Volunteer Reveals What Surprised Him Most About William And Kate

Even with everyone stuck at home, Prince William and Kate Middleton still managed to celebrate the first anniversary of Shout85258, the UK’s first 24/7 crisis text line, along with tons of volunteers through Zoom last week.

Alexis Caught, 30, was among those who were part of the call with the Cambridges and was the first person to do a special takeover on Kensington Royal’s Instagram stories last Saturday, where he answered all kinds of questions about Shout and mental health. One way he described William And Kate as being “really engaging and caring” behind the scenes.

“I think the thing that really surprised me is actually how much the Duke and Duchess genuinely care because when there aren’t press around or an audience, they’re actually really engaging and asking very smart questions, which rely on that they are doing their research. I think for people of their stature to actually be shining a light on mental health really helps to fight against the stigma and the misconception and the misperception that ‘it’s all in your head, it’s a load of nonsense, you just need to pull yourself up by your bootstraps,'” Alexis explains.

The writer, rugby player and co-host of the Qmmunity podcast has been a supporter of Shout ever since the beginning, when he contributed to Scarlett Curtis’ book It’s Not OK to Feel Blue (and other lies), about mental health.

His first interaction with the royal couple was when he spoke at an LGBT panel event at Shout’s November Volunteer Event in November 2019, when he introduced William and Kate as part of the meet and greet. He said: “When I met the Duke and Duchess for the first time, our conversation was around changes for the LGBTQ+ community and they were very aware that rates of hate crime had started to rocket again and so they were asking smart questions about what actually needs to be done to try and stop this reverse that we’re seeing.”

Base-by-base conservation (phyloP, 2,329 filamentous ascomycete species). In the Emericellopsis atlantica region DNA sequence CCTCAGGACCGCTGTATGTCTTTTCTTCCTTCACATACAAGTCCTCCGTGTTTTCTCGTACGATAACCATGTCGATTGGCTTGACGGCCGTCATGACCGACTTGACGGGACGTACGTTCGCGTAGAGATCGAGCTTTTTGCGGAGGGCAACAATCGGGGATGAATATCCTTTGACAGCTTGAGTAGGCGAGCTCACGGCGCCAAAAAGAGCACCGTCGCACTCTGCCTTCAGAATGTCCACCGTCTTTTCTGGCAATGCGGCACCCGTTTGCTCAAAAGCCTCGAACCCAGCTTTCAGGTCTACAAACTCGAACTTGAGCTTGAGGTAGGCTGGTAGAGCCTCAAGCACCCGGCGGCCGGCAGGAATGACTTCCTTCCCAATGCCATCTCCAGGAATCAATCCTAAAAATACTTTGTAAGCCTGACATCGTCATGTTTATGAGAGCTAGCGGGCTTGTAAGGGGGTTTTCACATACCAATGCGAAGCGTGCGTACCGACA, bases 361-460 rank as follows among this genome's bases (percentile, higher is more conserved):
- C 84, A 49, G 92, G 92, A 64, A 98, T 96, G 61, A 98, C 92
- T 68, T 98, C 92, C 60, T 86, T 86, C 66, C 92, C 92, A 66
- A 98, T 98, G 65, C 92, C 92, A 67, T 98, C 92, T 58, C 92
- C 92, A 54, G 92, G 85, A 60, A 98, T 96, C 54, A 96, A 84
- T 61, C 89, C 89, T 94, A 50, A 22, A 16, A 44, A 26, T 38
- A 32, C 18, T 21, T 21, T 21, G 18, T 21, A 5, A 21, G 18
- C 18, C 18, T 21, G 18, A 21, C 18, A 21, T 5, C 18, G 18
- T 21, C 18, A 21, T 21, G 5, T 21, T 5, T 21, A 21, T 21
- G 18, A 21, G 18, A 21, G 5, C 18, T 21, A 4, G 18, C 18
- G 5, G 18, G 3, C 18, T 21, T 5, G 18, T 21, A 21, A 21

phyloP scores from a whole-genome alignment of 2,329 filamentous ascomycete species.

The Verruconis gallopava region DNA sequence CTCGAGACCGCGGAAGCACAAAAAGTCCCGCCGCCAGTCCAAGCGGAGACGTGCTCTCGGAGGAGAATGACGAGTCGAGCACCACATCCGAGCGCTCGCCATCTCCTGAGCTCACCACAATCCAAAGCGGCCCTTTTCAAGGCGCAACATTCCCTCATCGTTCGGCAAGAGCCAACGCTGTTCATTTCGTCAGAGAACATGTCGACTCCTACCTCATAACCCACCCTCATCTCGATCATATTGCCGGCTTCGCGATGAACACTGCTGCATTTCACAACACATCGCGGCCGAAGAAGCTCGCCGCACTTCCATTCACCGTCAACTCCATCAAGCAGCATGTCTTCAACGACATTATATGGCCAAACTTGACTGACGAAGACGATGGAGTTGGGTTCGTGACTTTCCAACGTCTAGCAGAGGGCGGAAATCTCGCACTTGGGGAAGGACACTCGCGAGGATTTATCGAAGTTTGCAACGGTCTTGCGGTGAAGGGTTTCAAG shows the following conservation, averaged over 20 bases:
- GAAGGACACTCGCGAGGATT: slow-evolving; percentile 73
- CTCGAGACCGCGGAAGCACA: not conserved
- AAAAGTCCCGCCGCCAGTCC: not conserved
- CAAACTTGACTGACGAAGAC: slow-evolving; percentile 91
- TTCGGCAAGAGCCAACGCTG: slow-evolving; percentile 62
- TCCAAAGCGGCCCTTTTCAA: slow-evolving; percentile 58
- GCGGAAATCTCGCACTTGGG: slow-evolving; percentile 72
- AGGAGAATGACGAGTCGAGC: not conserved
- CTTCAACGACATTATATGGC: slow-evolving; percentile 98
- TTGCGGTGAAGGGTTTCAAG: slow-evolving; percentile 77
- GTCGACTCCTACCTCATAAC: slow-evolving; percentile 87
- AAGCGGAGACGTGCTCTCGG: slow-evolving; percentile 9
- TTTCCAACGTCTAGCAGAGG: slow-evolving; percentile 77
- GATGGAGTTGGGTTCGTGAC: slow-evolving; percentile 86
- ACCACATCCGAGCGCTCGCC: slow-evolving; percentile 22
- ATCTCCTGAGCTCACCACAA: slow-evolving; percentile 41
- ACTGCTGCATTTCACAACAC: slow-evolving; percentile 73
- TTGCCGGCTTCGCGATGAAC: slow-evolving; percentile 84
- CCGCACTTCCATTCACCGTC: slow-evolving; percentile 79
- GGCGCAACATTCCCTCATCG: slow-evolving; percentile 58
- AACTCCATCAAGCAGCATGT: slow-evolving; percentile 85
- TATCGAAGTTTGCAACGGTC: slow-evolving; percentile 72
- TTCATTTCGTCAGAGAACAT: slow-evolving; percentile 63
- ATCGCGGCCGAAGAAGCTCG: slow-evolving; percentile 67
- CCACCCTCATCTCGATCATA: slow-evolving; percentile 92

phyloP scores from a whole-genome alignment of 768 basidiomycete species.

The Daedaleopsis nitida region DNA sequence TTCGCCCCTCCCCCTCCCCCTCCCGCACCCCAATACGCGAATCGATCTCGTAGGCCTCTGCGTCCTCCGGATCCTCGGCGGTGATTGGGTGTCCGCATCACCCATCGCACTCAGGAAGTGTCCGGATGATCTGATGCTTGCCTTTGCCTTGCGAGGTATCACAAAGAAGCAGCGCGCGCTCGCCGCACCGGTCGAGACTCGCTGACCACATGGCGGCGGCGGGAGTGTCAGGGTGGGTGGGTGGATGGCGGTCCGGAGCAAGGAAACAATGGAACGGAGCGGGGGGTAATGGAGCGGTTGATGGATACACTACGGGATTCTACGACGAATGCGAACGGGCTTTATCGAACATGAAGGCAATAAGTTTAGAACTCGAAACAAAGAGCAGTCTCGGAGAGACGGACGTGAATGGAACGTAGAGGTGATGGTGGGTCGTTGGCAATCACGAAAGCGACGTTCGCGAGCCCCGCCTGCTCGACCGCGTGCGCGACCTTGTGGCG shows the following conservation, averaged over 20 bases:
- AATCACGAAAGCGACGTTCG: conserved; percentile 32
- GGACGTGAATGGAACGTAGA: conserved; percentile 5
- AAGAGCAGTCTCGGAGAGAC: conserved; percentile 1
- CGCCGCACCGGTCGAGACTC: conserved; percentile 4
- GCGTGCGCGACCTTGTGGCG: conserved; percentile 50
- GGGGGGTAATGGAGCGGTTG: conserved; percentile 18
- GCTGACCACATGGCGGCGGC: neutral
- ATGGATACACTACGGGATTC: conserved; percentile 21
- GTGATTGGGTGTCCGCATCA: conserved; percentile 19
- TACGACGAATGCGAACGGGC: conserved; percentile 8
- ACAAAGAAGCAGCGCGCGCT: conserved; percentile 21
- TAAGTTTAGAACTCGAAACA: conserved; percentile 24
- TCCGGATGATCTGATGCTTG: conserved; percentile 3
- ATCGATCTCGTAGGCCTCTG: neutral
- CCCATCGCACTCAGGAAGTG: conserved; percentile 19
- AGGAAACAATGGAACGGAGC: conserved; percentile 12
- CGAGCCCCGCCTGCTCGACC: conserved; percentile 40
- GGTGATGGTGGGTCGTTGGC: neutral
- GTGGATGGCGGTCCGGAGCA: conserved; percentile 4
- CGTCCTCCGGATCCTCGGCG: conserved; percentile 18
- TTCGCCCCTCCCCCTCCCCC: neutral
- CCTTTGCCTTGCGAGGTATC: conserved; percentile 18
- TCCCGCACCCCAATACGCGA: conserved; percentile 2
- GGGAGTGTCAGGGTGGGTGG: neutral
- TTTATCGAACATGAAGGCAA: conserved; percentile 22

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Around 40 per cent of Shout’s texters, who are under 25 years old, identify of being part of the LGBT community and almost two thirds “felt more comfortable texting than talking about private things”, and contacted the service “to speak to someone that didn’t know them”. The 1,800 trained crisis volunteers have had more than 300,000 text conversations since the start of the campaign, and the messages have only increased ever since the pandemic lockdown was imposed in March 2020.

Alexis started with being a crisis volunteer last month and since then has taken many conversations with people in crisis, having reached level 4. He explains why: Lockdown has taken away people’s regular coping mechanisms and strategies, you could go to the gym, see your friends, check in with your family, go to the cinema or the theatre and do something fun to pick yourself back up.”

Shout’s crisis volunteers use empathetic and effective listening techniques to empower texters and encourage them to problem-solve for themselves, as well as giving them information of services that provide further help and support for longer-term mental health experiences.

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While doing the Kensington Royal Instagram takeover, Alexis said it was “a real surprise” to be asked to do it, adding that he has received tons of great questions from members of the public who want to engage with the topic of mental health.

 Alexis also talked about how working as a Shout crisis volunteer has helped him in his own life too: “Being part of the Shout community is phenomenal because the skills you learn as part of the training are incredibly valuable, it’s so much about active listening, problem-solving and empowering other people to find those solutions as well. It’s made me a better friend, probably a better family member, and a better flatmate.”

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